“Everybody be cool.” swaggers George Clooney’s impossibly charismatic career criminal, directly into the camera, near the start of From Dusk Till Dawn, “You, be cool.”. It was painfully obvious from the numerous interviews they had done prior but geek, indie overlords Robert Rodriguez and Quentin Tarantino were, indeed, cool, boasting some impressive genre knowledge on the junkets while doing press for their earlier pictures. These twin lifetimes of horror worship finally got a chance to get yo on the screen where it belonged in 1996 with the Grindhouse inspired horror/crime blowout From Dusk To Dawn.
Essentially the an audacious blending of the styles of two separate filmmakers who gleefully united to create a nutso blend of bullets, booze, boobs and bloodsuckers, From Dusk Till Dawn
After being bloodily busted out of jail by his brother, Richie, we pick up with professional bad guy Seth Gecko with his sibling in tow as they attempt to stay ahead of the law. After a memorably explosive stop off at a liquor store, the brothers head toward the mexican border with a hostage locked in their trunk in order to do a deal with Carlos, a kingpin who will offer them sanctuary for a fee, however, Seth’s plan hits a gruesome hiccup due to the fact that Richie is a dangerously impulsive and deluded sex criminal and after he can’t keep his unsettling urges to himself, the Gecko Brothers finally find themselves down one hostage and one plan to sneak across the border.
Enter Jacob Fuller – a preacher who has lost his faith after the death of his wife – and his two kids, daughter Kate and adopted son Scott, who roll up to the motel the Gecko’s are hiding out in in a sizable mobile home big enough to smuggle everyone into Mexico. They are promptly taken hostage at gunpoint and just like that, the plan is back on – but tensions rise as the two families struggle to maintain an uneasy truce thanks to the unpredictable actions of Richie who is imagining that the virginal Kate is whispering some very lewd suggestions to him that he’s itching to put into action. However, once through the border, the honorable Seth relaxes as the home straight is finally in sight as they arrive at the meeting place, an insanely raucous bar tailor made for bikers and truckers modestly dubbed the Twitty Twister and the group settles down and wait until dawn when everyone can go their separate ways.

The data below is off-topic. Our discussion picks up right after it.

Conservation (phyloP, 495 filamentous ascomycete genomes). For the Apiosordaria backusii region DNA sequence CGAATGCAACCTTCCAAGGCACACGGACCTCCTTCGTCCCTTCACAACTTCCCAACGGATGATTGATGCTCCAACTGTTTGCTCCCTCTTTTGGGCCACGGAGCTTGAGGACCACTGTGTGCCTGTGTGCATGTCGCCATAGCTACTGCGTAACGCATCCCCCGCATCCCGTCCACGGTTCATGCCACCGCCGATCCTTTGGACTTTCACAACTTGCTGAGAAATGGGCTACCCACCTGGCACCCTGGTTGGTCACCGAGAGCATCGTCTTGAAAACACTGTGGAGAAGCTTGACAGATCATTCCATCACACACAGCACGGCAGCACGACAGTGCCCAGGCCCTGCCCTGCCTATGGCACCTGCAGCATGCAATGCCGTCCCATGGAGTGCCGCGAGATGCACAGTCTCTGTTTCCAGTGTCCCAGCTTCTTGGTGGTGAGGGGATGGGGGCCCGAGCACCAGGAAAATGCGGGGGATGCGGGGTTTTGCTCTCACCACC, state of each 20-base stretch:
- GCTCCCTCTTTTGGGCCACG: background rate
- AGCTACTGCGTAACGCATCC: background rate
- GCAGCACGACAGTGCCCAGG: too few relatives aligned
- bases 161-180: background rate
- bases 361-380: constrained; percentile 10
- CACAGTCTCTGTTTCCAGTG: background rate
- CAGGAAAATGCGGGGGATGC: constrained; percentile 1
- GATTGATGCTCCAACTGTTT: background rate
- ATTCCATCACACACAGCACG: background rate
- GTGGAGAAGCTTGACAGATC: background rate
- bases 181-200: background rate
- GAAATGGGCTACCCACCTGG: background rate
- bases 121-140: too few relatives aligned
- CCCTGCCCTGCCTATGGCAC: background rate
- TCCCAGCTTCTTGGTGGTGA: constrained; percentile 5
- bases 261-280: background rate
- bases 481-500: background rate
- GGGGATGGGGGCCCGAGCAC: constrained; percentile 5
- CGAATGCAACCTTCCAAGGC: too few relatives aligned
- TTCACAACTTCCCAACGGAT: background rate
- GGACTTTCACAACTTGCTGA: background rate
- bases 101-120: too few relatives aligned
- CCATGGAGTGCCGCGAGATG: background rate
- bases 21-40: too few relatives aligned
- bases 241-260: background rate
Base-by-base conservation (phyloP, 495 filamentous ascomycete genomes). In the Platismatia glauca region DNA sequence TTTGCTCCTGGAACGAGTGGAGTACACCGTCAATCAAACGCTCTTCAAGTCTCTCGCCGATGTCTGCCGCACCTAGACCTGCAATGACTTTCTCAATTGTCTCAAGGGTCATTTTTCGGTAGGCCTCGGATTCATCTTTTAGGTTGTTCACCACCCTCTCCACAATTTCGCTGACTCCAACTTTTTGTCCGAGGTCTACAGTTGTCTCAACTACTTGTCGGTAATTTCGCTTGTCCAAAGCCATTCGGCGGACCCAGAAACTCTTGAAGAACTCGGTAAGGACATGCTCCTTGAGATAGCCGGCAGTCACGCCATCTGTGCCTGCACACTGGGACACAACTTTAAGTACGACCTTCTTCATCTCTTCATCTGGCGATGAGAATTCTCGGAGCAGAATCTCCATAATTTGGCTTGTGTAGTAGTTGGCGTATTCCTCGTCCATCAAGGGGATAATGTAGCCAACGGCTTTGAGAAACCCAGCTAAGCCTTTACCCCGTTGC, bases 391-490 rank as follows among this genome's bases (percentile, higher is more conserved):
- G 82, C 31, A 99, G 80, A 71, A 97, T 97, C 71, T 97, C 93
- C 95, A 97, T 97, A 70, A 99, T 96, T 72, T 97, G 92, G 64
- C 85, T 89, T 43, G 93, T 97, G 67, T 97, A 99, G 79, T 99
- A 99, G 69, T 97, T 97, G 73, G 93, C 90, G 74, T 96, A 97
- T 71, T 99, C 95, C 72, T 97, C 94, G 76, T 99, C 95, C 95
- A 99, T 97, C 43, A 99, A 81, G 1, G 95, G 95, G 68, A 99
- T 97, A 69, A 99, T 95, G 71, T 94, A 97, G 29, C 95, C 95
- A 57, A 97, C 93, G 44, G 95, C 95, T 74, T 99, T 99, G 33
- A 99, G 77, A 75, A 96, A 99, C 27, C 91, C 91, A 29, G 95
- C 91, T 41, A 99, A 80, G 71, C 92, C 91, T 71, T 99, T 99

But hold up! Not so fast guys! In a plot twist that feels born from a bong hit, all the strippers and staff of the Titty Twister turn out to be a highly aggressive breed of vampires who use their bar as a cover to normally prey on nomadic road users. After surviving a gargantuan and gory bar fight that would make John Wayne shat his chaps, the survivors try to fortify the bar before the second wave surges in on leathery bat wings of death. All the living have to do is survive – from dusk till dawn…